Because of the vast amount of places on the lips that can be pierced, there are many names that have been coined for each type of piercing. There is a lot of contention surrounding the names of lip piercings and these names can also change culture to culture and country to country. Here is an example of a few.

If you’re ever unsure of the name of the piercing you’d like, don’t worry! You can always show us reference images or simply point to where you want your piercing to be. (Of course we always double check placements with you before the piercing is performed!) The names for lip piercings change so often that it is often tricky to keep up!

No matter what you want to call your lip piercings, we love them all! They’re a great celebration of piercing world history and a fantastic facial adornment. Check out a small selection of the lip piercings we’ve had the pleasure to perform here at Rogue, and some of the beautiful lip jewellery worn by our team.

Click here to see more of our work on Instagram

Oral Piercing Aftercare

Oral piercing aftercare is slightly different to other body piercings as the piercing passes through both a mucous membrane and normal skin. Our usual aftercare advice can be found HERE.

  1. Keep It Clean! –> We recommend cleaning the outside of your lip piercing twice a day with sterile saline solution. Spray a small amount on, let it soak into and soften any crusties, then gently wipe to remove the crusties with a piece of folded kitchen roll or nonwoven gauze. Dab dry. Clean the inside of your lip piercing a maximum of five times a day with an alcohol-free, chlorhexidine based mouthwash. If you snack, smoke, or have sexual contact using your mouth then rinse afterwards with just clean water.
  2. Keep It Dry! –> Avoid soaking and submerging the piercing for 4-6 weeks.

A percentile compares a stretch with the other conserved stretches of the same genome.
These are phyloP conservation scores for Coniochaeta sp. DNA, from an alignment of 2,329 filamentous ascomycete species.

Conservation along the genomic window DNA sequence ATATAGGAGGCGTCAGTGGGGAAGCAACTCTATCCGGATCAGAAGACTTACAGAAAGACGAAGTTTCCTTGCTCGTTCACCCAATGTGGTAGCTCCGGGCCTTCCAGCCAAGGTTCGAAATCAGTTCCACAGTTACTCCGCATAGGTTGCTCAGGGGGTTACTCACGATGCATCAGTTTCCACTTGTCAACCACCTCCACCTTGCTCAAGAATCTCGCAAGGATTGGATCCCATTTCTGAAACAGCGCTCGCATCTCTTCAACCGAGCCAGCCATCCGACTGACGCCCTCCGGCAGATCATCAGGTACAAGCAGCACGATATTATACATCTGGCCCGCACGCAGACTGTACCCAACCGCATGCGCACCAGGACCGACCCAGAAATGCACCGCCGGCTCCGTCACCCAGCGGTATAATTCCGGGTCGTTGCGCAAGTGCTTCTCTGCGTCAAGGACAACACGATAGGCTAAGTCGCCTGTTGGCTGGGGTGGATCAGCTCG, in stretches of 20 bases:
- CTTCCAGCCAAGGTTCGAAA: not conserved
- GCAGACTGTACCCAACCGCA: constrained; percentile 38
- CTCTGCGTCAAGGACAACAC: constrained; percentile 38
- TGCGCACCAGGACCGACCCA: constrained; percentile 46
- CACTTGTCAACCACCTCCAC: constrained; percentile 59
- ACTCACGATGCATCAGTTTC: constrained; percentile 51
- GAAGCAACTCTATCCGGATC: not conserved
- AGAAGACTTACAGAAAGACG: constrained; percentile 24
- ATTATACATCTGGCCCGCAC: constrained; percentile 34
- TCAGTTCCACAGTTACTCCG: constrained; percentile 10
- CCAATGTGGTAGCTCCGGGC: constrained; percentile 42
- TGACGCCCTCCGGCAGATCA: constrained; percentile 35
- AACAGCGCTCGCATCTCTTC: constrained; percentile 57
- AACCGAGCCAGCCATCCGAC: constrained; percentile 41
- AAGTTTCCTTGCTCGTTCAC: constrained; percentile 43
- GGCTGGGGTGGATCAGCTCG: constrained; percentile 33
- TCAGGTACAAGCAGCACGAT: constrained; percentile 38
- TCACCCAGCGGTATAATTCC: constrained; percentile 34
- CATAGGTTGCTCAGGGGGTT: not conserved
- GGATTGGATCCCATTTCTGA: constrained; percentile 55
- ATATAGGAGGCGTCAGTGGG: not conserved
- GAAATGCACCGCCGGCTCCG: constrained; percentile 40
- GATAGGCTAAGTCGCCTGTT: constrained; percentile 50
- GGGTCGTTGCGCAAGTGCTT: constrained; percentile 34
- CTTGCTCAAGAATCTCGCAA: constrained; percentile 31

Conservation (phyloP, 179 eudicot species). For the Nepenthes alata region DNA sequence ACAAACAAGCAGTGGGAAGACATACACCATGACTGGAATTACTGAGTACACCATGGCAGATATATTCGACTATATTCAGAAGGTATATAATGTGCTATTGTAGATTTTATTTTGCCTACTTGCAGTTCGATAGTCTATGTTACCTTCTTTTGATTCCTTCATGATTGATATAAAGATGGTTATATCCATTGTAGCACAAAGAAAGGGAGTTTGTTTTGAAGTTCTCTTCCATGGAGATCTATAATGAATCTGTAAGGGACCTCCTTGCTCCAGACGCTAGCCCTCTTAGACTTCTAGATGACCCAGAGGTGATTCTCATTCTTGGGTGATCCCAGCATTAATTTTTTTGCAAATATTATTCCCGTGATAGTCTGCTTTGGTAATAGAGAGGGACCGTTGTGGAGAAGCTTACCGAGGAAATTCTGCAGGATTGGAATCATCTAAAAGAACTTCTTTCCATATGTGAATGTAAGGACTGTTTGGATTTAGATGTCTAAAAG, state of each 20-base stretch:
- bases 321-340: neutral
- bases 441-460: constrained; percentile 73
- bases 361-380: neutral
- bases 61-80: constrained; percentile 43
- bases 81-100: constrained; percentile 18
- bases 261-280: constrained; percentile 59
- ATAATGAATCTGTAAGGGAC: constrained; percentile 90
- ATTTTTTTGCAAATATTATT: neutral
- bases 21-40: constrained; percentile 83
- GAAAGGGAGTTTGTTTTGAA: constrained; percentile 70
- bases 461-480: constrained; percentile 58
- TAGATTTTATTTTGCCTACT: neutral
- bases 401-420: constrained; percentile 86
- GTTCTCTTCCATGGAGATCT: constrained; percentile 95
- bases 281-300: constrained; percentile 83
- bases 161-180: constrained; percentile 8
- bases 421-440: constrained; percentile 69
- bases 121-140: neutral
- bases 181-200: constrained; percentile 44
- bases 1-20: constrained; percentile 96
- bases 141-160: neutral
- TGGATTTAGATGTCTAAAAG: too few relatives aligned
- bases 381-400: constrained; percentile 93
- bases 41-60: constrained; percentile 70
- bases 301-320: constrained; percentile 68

3. Leave It Alone! –> Do not touch, fiddle, twist or turn the jewellery. Do not rattle the jewellery across your teeth!

Healing Times

Standard Lip Piercings – 12 Weeks

Vertical Labret/Jestrum – 6 months

Cheeks – 18-24 months.

Downsizing

As with any oral piercing, wearing jewelery inside the mouth can pose a risk of damage to your teeth and gums and this can be a particular problem if you’re wearing inappropriate jewellery. Your piercer should always endevaour to ensure that they consider your teeth and gums when discussing placement and provide you with adequate information on the assosiated risks.

The most important way to protect your oral health is to downsize the length of the jewellery once your swelling comes down. This is usually recommended to be done 2-3 weeks after your piercing. Jewellery must be longer initially to allow room for your swelling, but that excess length will cause issues when it comes into contact with your teeth. If you do nothing else with your lip piercings, please have them downsized! Once downsized, lip piercings can experience what is called ‘nesting,’ where the disc sits just inside the soft inner oral tissue. This is completely normal and actually ideal as it again protects your teeth and gums from damage.

So there you have it, a good introduction to lip piercings! If you have any questions, please don’t hesitate to contact us!

Sources

https://onlinelibrary.wiley.com/doi/full/10.1111/tmi.12812

https://www.icdo.at/the-mursi-tribe-and-lip-plates/

https://www.mursi.org/introducing-the-mursi

Leave a Reply

Your email address will not be published.